More doctors are actively campaigning about the biggest health threat of our time – and no, it’s not coronavirus. Cathy O’Leary explains.


Activism is hardly a new phenomenon among the medical profession, with doctors known for their willingness to stand up on issues ranging from unsafe working conditions to climate change and social justice.

But their stance has taken on a more pressing edge in the past year, as global events have put in sharper focus concerns about the health of the planet and its inhabitants.

While COVID-19 hit the world like a thunderbolt and continues to ricochet around the globe, many scientists argue it was an “expected surprise”. The growing threat from zoonotic diseases had long been predicted, and genetic analysis strongly suggests the novel coronavirus originated in animals, probably bats.

Alongside the medical scientists are ecologists who argue that the pandemic points to a much bigger timebomb – climate change – that cannot be remedied by a vaccine.

We were warned

In a report released last year, the United Nation’s Environment Programme warned that the science was clear that if communities kept exploiting wildlife and destroying ecosystems, they could expect to see a steady stream of diseases jumping from animals to humans.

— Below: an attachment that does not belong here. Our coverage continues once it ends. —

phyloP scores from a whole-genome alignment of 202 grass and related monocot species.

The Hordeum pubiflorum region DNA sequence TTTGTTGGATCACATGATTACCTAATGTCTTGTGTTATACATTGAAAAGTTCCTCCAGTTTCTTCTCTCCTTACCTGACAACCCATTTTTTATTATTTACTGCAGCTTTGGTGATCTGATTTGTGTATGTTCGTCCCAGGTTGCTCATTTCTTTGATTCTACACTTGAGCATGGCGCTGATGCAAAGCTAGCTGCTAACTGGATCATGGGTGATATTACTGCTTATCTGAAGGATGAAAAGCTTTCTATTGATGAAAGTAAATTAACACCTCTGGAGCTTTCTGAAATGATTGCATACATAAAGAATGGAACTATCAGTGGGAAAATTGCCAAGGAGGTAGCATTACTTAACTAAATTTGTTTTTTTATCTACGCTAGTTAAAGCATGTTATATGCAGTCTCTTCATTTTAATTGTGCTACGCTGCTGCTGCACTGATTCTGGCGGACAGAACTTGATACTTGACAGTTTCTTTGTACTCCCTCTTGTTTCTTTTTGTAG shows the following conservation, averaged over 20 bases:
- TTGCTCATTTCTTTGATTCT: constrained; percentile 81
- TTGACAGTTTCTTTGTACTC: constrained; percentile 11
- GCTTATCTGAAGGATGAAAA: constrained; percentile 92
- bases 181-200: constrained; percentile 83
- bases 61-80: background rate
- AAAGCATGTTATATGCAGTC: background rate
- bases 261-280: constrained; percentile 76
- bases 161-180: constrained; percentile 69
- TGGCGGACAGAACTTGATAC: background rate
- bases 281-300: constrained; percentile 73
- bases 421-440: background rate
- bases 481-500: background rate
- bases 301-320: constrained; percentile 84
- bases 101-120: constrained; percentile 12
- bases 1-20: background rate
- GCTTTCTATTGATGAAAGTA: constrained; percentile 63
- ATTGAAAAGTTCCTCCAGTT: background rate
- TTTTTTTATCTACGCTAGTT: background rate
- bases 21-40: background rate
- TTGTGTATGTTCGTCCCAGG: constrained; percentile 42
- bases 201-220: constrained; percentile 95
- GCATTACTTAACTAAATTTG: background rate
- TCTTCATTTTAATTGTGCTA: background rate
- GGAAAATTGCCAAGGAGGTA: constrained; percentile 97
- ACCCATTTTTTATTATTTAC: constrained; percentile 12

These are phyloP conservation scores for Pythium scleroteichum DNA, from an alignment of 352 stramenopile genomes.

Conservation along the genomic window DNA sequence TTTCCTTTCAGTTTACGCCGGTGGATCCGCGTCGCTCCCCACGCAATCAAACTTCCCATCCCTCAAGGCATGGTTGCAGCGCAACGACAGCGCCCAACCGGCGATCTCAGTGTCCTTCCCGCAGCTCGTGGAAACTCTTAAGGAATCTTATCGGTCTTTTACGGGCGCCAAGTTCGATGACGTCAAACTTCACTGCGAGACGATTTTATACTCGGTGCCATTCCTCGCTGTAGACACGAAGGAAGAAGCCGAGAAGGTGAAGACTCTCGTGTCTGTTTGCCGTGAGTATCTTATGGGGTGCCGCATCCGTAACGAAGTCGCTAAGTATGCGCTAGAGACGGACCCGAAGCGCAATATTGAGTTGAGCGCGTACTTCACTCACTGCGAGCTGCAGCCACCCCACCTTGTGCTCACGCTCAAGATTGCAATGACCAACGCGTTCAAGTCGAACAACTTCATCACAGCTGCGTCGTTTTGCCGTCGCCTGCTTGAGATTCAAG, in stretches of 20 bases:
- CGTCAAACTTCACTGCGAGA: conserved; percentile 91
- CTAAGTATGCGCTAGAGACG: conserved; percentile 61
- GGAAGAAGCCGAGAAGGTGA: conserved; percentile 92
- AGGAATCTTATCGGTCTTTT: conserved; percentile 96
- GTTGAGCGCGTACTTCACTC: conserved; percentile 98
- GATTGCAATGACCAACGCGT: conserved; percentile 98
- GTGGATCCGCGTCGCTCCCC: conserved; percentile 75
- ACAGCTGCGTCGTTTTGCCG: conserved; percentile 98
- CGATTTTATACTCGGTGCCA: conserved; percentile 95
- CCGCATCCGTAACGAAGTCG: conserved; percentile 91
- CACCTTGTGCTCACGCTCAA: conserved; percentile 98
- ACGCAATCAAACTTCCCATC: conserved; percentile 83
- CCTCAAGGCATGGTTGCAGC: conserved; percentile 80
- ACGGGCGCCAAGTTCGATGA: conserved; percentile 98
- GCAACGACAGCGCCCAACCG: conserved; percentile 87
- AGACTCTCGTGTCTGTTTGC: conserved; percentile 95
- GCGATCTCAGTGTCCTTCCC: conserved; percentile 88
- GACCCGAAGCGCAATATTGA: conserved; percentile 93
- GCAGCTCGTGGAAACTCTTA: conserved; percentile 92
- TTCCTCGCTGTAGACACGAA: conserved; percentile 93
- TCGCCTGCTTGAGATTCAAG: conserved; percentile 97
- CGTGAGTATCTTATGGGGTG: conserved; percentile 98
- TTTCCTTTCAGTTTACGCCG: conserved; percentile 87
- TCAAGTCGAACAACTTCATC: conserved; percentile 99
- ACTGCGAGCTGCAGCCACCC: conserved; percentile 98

“We were warned that the current pandemic was not a matter of if but when,” it said. “And it is a human failing that we predict, but we do not prepare.”

Kate Jones, an ecological modeller at University College London who has researched the links between loss of biodiversity and disease outbreaks, echoed those sentiments in Nature magazine last August.

“We’ve been warning about this for decades,” she wrote. “Nobody paid any attention.”

Professor Fiona Stanley

In a recent compilation of life stories, Women of a Certain Rage, Perth’s most respected child health expert Professor Fiona Stanley lamented the lack of traction in Australia.

“I am angry and anguished about the lack of action on climate change, and the denigration of science and the evidence behind it by politicians and some aspects of the media,” she wrote.

Her concerns are shared by other WA doctors including Dr George Crisp who said scientists had been warning about increasing risks from zoonotic diseases for decades and the naysayers had said they were wrong.